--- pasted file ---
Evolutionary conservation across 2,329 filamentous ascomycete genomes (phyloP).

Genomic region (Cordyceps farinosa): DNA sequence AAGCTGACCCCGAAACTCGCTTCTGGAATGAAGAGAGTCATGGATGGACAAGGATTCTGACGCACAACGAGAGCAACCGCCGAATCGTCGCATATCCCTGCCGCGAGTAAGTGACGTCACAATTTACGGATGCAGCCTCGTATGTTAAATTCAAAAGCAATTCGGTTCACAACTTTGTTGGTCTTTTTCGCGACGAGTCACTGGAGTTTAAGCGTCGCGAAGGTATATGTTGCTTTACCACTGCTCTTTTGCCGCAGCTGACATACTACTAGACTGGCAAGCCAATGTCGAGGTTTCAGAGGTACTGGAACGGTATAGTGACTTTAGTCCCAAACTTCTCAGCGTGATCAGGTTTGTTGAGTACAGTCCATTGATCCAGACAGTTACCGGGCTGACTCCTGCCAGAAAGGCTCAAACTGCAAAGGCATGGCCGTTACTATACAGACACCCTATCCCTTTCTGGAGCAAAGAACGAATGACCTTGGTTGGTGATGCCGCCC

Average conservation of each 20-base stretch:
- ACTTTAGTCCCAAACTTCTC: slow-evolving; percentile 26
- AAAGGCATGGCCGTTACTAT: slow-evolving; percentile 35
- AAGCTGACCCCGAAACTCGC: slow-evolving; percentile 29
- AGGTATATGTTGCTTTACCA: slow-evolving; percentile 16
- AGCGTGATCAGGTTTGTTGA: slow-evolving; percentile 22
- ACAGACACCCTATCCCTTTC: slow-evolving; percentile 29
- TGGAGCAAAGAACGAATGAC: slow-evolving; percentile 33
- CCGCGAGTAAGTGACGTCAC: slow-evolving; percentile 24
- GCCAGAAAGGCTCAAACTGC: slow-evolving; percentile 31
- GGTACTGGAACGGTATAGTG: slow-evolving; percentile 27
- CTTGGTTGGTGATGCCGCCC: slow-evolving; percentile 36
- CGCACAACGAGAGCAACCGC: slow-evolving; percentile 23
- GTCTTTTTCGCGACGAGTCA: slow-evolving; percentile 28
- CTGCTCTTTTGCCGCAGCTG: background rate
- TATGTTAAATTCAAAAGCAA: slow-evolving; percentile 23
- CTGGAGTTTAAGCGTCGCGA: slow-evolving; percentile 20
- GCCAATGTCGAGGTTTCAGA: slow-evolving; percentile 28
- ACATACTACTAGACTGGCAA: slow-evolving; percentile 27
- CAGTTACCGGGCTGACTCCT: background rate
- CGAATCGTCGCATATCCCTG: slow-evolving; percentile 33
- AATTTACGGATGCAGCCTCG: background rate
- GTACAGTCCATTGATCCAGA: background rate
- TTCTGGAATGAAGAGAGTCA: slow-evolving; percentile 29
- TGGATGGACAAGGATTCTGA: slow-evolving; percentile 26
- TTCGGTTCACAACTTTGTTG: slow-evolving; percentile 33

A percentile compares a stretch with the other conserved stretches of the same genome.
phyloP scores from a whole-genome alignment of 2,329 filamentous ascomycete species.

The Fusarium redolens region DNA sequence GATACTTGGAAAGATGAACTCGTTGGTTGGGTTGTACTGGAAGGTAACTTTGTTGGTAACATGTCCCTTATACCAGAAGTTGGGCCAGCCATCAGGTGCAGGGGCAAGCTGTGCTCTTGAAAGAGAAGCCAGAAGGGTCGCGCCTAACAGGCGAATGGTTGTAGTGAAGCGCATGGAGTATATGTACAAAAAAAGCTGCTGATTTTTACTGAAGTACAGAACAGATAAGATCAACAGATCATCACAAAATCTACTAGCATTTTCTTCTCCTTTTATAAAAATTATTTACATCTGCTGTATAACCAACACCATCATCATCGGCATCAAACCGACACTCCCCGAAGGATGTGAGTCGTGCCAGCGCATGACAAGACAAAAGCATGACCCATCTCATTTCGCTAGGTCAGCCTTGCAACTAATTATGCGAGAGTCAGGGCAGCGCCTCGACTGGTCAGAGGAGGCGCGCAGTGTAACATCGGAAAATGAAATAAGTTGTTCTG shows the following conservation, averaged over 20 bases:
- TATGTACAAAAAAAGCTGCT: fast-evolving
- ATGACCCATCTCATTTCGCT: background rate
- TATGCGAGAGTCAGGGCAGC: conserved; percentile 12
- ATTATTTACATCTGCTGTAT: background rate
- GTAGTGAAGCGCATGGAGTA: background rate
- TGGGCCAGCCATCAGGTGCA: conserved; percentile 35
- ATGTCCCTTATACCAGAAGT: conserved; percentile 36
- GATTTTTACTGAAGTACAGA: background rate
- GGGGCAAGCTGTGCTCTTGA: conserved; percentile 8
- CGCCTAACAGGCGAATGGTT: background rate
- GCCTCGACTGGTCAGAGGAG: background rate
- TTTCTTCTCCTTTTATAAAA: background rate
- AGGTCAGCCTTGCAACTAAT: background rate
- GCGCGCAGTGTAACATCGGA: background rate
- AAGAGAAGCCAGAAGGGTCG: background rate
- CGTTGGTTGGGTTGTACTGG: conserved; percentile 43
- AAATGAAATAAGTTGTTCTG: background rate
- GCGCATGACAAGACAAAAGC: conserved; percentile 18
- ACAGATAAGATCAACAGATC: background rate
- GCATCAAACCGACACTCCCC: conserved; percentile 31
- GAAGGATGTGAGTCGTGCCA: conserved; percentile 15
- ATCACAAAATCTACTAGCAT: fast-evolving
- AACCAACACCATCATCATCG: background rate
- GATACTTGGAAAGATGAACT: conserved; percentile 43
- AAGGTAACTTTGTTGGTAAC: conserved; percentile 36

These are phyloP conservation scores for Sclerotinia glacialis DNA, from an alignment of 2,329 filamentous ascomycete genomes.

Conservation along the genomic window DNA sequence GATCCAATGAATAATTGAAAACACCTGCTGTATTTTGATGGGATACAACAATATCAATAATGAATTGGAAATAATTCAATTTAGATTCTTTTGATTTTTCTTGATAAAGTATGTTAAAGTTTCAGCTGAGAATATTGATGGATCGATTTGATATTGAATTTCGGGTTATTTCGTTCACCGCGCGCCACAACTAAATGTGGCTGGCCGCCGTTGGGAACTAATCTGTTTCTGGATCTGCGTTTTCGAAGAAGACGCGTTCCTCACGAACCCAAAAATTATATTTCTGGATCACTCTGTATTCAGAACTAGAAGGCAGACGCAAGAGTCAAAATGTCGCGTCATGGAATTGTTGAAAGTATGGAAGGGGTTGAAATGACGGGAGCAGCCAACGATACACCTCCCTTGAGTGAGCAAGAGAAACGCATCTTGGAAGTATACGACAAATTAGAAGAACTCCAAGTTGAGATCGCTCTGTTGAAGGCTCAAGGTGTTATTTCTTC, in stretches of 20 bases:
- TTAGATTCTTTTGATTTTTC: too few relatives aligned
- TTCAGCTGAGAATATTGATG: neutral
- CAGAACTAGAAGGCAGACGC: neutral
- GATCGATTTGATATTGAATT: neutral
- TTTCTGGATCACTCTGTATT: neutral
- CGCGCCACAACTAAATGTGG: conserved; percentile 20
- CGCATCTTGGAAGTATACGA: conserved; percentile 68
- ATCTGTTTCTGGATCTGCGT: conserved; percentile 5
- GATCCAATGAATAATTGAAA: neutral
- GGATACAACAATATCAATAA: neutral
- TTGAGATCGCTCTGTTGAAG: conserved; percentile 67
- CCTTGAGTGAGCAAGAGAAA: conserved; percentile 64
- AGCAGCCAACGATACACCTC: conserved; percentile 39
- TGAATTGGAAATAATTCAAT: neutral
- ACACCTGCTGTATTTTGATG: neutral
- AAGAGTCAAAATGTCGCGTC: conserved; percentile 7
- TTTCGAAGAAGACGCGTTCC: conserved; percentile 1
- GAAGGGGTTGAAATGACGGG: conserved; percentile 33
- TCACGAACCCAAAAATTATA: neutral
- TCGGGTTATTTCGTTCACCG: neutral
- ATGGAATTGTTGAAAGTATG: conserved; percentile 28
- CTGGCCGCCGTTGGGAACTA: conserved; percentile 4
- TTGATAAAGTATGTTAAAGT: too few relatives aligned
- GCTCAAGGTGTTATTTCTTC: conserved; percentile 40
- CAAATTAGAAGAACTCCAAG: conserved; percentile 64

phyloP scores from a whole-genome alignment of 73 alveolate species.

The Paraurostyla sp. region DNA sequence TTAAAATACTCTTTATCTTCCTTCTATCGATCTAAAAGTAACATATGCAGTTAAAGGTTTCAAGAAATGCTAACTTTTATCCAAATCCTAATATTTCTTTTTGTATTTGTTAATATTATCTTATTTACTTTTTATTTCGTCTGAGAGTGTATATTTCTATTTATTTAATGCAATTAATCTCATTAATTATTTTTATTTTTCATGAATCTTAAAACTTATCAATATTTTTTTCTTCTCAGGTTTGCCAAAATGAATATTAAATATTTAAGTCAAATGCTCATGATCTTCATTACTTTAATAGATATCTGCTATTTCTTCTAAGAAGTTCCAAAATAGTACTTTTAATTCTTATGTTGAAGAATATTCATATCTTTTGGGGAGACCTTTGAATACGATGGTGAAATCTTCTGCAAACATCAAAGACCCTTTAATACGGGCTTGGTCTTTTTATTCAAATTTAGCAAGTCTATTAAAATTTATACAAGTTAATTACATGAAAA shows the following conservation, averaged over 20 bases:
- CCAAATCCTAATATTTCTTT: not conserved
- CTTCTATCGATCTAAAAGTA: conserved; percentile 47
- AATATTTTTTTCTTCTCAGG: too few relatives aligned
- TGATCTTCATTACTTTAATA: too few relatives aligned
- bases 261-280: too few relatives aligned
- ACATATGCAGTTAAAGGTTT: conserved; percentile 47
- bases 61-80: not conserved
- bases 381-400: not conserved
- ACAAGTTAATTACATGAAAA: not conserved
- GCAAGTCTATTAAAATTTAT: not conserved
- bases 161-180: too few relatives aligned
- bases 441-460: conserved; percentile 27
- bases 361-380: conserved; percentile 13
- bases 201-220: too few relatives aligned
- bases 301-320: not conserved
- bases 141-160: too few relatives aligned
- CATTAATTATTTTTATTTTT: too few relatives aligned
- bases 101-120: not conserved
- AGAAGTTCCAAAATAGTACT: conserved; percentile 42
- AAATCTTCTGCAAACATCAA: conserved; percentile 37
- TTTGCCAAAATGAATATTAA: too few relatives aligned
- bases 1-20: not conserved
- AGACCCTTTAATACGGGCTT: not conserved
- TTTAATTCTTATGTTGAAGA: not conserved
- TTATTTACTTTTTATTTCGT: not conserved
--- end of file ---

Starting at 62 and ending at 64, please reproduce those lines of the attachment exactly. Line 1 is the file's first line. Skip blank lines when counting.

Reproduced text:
- GATCGATTTGATATTGAATT: neutral
- TTTCTGGATCACTCTGTATT: neutral
- CGCGCCACAACTAAATGTGG: conserved; percentile 20